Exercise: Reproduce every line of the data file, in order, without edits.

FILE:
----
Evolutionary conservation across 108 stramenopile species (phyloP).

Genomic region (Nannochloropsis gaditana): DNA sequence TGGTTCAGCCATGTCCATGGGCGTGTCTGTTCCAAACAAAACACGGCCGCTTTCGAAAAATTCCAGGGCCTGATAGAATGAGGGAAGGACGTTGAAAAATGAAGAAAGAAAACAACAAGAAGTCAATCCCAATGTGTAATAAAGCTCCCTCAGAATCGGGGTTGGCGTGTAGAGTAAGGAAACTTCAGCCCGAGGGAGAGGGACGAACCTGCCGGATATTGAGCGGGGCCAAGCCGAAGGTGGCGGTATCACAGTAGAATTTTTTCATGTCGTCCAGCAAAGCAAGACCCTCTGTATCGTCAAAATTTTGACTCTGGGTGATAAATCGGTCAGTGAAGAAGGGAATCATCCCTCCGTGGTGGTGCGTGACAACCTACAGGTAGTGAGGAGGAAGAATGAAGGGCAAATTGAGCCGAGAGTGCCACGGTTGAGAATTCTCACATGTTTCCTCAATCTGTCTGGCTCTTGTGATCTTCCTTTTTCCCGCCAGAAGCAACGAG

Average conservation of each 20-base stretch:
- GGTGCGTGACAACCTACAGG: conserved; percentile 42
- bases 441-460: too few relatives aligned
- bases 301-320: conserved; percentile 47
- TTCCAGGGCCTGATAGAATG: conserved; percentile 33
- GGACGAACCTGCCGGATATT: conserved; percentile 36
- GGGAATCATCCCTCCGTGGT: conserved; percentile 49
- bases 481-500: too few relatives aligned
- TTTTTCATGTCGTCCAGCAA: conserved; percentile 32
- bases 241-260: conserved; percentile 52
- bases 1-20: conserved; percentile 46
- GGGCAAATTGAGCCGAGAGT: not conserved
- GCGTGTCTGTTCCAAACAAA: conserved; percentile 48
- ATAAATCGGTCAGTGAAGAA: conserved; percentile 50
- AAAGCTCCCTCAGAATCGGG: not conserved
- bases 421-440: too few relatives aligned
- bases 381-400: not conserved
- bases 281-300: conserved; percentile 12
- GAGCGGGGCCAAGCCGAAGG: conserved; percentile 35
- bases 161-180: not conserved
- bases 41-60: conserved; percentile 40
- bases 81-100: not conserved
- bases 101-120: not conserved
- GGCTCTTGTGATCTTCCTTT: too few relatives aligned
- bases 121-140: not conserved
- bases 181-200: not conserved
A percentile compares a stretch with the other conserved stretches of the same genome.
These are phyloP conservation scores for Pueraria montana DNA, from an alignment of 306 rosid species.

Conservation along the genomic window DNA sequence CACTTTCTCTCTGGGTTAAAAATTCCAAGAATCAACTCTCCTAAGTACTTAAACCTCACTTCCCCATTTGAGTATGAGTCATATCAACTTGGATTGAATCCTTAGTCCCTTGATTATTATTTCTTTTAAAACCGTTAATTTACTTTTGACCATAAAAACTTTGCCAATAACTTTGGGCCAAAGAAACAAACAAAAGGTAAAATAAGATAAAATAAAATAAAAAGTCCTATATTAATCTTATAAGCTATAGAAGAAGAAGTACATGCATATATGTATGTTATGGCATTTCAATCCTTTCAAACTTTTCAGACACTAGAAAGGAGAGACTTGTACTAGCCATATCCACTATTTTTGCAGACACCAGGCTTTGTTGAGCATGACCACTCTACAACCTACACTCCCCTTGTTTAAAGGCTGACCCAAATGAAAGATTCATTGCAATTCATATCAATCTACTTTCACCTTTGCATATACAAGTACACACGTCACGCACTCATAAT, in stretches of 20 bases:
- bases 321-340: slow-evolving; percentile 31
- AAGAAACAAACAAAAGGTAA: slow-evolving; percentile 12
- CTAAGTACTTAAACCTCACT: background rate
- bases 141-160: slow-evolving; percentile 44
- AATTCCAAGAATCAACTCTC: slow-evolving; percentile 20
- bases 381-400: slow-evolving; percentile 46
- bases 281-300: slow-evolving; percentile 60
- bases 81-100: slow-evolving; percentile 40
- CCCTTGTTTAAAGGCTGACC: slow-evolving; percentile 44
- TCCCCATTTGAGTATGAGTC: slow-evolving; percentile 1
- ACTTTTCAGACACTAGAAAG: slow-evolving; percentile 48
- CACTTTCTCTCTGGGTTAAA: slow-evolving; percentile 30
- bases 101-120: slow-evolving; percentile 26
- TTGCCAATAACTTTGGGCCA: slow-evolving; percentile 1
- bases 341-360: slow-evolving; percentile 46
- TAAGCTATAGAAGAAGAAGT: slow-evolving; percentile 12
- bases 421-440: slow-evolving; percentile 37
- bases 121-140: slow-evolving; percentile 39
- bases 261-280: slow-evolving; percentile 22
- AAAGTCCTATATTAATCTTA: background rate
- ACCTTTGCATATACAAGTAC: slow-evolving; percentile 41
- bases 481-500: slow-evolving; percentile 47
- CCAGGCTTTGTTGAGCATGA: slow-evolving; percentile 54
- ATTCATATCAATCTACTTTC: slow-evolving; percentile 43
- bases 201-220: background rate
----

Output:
Evolutionary conservation across 108 stramenopile species (phyloP).

Genomic region (Nannochloropsis gaditana): DNA sequence TGGTTCAGCCATGTCCATGGGCGTGTCTGTTCCAAACAAAACACGGCCGCTTTCGAAAAATTCCAGGGCCTGATAGAATGAGGGAAGGACGTTGAAAAATGAAGAAAGAAAACAACAAGAAGTCAATCCCAATGTGTAATAAAGCTCCCTCAGAATCGGGGTTGGCGTGTAGAGTAAGGAAACTTCAGCCCGAGGGAGAGGGACGAACCTGCCGGATATTGAGCGGGGCCAAGCCGAAGGTGGCGGTATCACAGTAGAATTTTTTCATGTCGTCCAGCAAAGCAAGACCCTCTGTATCGTCAAAATTTTGACTCTGGGTGATAAATCGGTCAGTGAAGAAGGGAATCATCCCTCCGTGGTGGTGCGTGACAACCTACAGGTAGTGAGGAGGAAGAATGAAGGGCAAATTGAGCCGAGAGTGCCACGGTTGAGAATTCTCACATGTTTCCTCAATCTGTCTGGCTCTTGTGATCTTCCTTTTTCCCGCCAGAAGCAACGAG

Average conservation of each 20-base stretch:
- GGTGCGTGACAACCTACAGG: conserved; percentile 42
- bases 441-460: too few relatives aligned
- bases 301-320: conserved; percentile 47
- TTCCAGGGCCTGATAGAATG: conserved; percentile 33
- GGACGAACCTGCCGGATATT: conserved; percentile 36
- GGGAATCATCCCTCCGTGGT: conserved; percentile 49
- bases 481-500: too few relatives aligned
- TTTTTCATGTCGTCCAGCAA: conserved; percentile 32
- bases 241-260: conserved; percentile 52
- bases 1-20: conserved; percentile 46
- GGGCAAATTGAGCCGAGAGT: not conserved
- GCGTGTCTGTTCCAAACAAA: conserved; percentile 48
- ATAAATCGGTCAGTGAAGAA: conserved; percentile 50
- AAAGCTCCCTCAGAATCGGG: not conserved
- bases 421-440: too few relatives aligned
- bases 381-400: not conserved
- bases 281-300: conserved; percentile 12
- GAGCGGGGCCAAGCCGAAGG: conserved; percentile 35
- bases 161-180: not conserved
- bases 41-60: conserved; percentile 40
- bases 81-100: not conserved
- bases 101-120: not conserved
- GGCTCTTGTGATCTTCCTTT: too few relatives aligned
- bases 121-140: not conserved
- bases 181-200: not conserved
A percentile compares a stretch with the other conserved stretches of the same genome.
These are phyloP conservation scores for Pueraria montana DNA, from an alignment of 306 rosid species.

Conservation along the genomic window DNA sequence CACTTTCTCTCTGGGTTAAAAATTCCAAGAATCAACTCTCCTAAGTACTTAAACCTCACTTCCCCATTTGAGTATGAGTCATATCAACTTGGATTGAATCCTTAGTCCCTTGATTATTATTTCTTTTAAAACCGTTAATTTACTTTTGACCATAAAAACTTTGCCAATAACTTTGGGCCAAAGAAACAAACAAAAGGTAAAATAAGATAAAATAAAATAAAAAGTCCTATATTAATCTTATAAGCTATAGAAGAAGAAGTACATGCATATATGTATGTTATGGCATTTCAATCCTTTCAAACTTTTCAGACACTAGAAAGGAGAGACTTGTACTAGCCATATCCACTATTTTTGCAGACACCAGGCTTTGTTGAGCATGACCACTCTACAACCTACACTCCCCTTGTTTAAAGGCTGACCCAAATGAAAGATTCATTGCAATTCATATCAATCTACTTTCACCTTTGCATATACAAGTACACACGTCACGCACTCATAAT, in stretches of 20 bases:
- bases 321-340: slow-evolving; percentile 31
- AAGAAACAAACAAAAGGTAA: slow-evolving; percentile 12
- CTAAGTACTTAAACCTCACT: background rate
- bases 141-160: slow-evolving; percentile 44
- AATTCCAAGAATCAACTCTC: slow-evolving; percentile 20
- bases 381-400: slow-evolving; percentile 46
- bases 281-300: slow-evolving; percentile 60
- bases 81-100: slow-evolving; percentile 40
- CCCTTGTTTAAAGGCTGACC: slow-evolving; percentile 44
- TCCCCATTTGAGTATGAGTC: slow-evolving; percentile 1
- ACTTTTCAGACACTAGAAAG: slow-evolving; percentile 48
- CACTTTCTCTCTGGGTTAAA: slow-evolving; percentile 30
- bases 101-120: slow-evolving; percentile 26
- TTGCCAATAACTTTGGGCCA: slow-evolving; percentile 1
- bases 341-360: slow-evolving; percentile 46
- TAAGCTATAGAAGAAGAAGT: slow-evolving; percentile 12
- bases 421-440: slow-evolving; percentile 37
- bases 121-140: slow-evolving; percentile 39
- bases 261-280: slow-evolving; percentile 22
- AAAGTCCTATATTAATCTTA: background rate
- ACCTTTGCATATACAAGTAC: slow-evolving; percentile 41
- bases 481-500: slow-evolving; percentile 47
- CCAGGCTTTGTTGAGCATGA: slow-evolving; percentile 54
- ATTCATATCAATCTACTTTC: slow-evolving; percentile 43
- bases 201-220: background rate